With this scenario, since the MDB concurrency (number of MDB instances) is 16, one would expect the total time to process all messages to be 1 minute.

Expected Results (Total Time: 60 seconds):

  1. 1. MDB instance 1 picks up message number 1 and is processing in onMessage. (Time 0)
  2. 2. MDB instance 2 – 16 picks up the next 15 messages and is processing in onMessage. (Time 0)
  3. 3. MDB instance 2 – 16 finish their onMessage processing after 25 seconds. (Time + 25 seconds)
  4. 4. MDB instance 2 (or any of the 15 idle instances) picks up the last message and is processing in onMessage. (Time + 25 seconds)
  5. 5. MDB instance 2 finishes its onMessage processing after 25 seconds. (Time + 50 seconds)
  6. 6. MDB instance 1 finishes its onMessage processing after 60 seconds. (Time + 60 seconds).

Actual Results (Total Time: 85 seconds):

  1. 1. MDB instance 1 picks up message number 1 and is processing in onMessage. (Time 0)
  2. 2. MDB instance 2 – 16 picks up the next 15 messages and is processing in onMessage.(Time 0)
  3. 3. MDB instance 2 – 16 finish their onMessage processing after 25 seconds. (Time +25 seconds)
  4. 4. MDB instance 1 finishes its onMessage processing after 60 seconds. (Time + 60 seconds).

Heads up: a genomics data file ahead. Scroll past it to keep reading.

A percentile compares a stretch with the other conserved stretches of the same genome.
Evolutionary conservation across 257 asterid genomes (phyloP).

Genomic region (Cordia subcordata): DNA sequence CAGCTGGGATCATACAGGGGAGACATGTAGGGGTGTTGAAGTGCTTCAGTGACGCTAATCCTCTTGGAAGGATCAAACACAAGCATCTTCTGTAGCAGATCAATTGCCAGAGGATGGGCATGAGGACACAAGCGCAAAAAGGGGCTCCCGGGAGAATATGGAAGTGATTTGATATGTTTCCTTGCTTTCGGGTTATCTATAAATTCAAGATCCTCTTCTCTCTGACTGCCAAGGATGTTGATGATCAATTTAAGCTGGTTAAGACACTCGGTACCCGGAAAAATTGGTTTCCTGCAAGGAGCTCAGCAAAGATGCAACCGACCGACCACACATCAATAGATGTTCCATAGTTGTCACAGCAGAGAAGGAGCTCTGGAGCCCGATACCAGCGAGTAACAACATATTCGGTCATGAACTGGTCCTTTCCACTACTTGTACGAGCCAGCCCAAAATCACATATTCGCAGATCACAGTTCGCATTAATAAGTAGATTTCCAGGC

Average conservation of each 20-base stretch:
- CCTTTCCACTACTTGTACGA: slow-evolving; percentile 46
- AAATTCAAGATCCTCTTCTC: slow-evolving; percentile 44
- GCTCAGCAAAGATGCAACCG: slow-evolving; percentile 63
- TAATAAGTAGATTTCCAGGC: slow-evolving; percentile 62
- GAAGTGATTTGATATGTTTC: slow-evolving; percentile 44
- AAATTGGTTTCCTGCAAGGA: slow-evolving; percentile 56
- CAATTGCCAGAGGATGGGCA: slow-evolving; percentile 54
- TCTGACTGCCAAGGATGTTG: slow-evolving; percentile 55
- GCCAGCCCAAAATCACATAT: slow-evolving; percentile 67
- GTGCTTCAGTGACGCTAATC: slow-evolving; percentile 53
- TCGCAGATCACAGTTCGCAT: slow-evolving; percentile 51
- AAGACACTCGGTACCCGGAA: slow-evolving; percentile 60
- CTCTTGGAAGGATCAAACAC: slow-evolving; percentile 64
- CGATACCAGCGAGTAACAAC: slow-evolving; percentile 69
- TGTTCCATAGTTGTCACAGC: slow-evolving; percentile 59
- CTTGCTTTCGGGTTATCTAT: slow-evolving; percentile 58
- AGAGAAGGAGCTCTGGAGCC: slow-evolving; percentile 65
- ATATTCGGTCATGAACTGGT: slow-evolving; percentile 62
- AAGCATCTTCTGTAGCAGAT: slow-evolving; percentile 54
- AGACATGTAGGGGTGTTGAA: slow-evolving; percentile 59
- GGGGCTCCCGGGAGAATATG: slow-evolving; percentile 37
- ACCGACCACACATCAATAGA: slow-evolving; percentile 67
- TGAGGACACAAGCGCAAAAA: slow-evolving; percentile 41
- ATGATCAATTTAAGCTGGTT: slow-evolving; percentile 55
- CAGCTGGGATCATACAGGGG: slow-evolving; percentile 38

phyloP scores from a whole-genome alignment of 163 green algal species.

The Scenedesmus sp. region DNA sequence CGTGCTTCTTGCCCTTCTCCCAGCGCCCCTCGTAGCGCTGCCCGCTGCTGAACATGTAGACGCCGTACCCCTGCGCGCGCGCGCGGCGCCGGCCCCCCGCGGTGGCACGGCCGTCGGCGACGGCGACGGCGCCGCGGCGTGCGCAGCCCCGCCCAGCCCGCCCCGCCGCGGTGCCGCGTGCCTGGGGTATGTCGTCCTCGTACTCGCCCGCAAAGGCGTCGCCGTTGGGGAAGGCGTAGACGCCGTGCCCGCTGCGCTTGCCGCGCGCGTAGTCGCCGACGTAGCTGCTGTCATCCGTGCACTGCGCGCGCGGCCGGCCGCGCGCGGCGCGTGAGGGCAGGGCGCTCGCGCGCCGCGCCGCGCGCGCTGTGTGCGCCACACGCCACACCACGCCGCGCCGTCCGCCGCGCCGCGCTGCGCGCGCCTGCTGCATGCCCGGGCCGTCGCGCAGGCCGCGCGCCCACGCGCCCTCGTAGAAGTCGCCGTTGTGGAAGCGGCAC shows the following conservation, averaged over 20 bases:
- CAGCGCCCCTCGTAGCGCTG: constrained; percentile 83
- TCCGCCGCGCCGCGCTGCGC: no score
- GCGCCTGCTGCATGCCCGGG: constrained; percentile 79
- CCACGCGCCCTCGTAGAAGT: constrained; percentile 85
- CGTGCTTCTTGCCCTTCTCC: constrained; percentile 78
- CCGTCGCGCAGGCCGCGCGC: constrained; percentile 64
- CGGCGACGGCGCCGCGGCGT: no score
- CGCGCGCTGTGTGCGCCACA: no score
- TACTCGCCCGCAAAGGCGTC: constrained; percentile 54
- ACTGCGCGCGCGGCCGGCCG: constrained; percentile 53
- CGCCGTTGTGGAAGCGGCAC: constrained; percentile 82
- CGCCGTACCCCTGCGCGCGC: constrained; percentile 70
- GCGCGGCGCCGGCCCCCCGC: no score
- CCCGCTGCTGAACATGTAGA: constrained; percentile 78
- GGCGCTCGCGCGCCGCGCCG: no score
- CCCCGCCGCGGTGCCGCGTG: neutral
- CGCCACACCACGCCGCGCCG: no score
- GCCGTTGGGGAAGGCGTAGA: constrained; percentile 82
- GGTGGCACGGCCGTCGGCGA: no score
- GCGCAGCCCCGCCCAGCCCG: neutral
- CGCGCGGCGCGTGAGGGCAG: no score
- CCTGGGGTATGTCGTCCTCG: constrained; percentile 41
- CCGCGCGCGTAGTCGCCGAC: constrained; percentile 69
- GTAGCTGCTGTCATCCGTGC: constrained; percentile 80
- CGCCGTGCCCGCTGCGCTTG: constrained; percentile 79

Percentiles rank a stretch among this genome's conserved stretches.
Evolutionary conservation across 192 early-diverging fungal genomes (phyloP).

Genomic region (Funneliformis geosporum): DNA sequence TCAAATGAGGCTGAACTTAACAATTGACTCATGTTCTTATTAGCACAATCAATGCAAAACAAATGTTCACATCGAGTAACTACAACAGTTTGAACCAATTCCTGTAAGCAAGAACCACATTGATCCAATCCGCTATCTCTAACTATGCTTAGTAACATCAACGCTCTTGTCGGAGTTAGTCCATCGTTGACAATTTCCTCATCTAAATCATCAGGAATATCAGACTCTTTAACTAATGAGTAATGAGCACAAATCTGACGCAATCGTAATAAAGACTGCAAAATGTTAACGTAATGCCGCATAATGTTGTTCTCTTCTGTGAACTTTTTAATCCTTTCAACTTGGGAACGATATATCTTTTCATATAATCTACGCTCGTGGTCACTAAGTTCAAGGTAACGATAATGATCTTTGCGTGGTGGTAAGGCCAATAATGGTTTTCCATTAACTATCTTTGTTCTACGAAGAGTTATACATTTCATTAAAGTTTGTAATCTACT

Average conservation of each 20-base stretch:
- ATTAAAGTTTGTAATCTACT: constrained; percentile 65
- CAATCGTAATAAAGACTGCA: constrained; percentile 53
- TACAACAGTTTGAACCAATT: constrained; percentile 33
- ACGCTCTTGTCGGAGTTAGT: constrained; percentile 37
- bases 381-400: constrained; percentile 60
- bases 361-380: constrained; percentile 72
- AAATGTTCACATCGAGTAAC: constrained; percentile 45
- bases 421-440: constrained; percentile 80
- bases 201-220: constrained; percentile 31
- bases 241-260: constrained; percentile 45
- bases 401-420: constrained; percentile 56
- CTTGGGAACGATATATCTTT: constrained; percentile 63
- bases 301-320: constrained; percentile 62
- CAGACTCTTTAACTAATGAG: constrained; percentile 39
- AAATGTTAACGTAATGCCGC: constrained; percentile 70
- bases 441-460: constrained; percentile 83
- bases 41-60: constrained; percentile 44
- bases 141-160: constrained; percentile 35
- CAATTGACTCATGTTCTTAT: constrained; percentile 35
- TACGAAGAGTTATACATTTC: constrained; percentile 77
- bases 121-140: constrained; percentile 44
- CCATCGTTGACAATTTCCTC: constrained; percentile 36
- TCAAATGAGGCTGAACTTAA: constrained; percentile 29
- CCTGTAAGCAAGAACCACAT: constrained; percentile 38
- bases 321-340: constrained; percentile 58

5. 5. MDB instance 1 picks up the last message and is processing in onMessage. (Time + 60 seconds)
  6. 6. MDB instance 1 finishes its onMessage processing after 25 seconds (Time + 85 seconds)

What’s the deal?

The results from the simplified test case confirm the customer’s complaint: MDB concurrency is not working as effectively as it should be and in fact it feels as though some messages are processed in a serial fashion even though we have idle MDB instances. Before anybody jumps to any conclusions let me quickly state that this is behaving exactly as it has been designed!
In fact, this behavior is an optimization!

Say what? Why would WebLogic have an optimization that causes worse performance? You’re probably thinking that this Eric Gross guy must have taken one too many hits to the head playing hockey. And while that may be true, allow me to explain what is going on.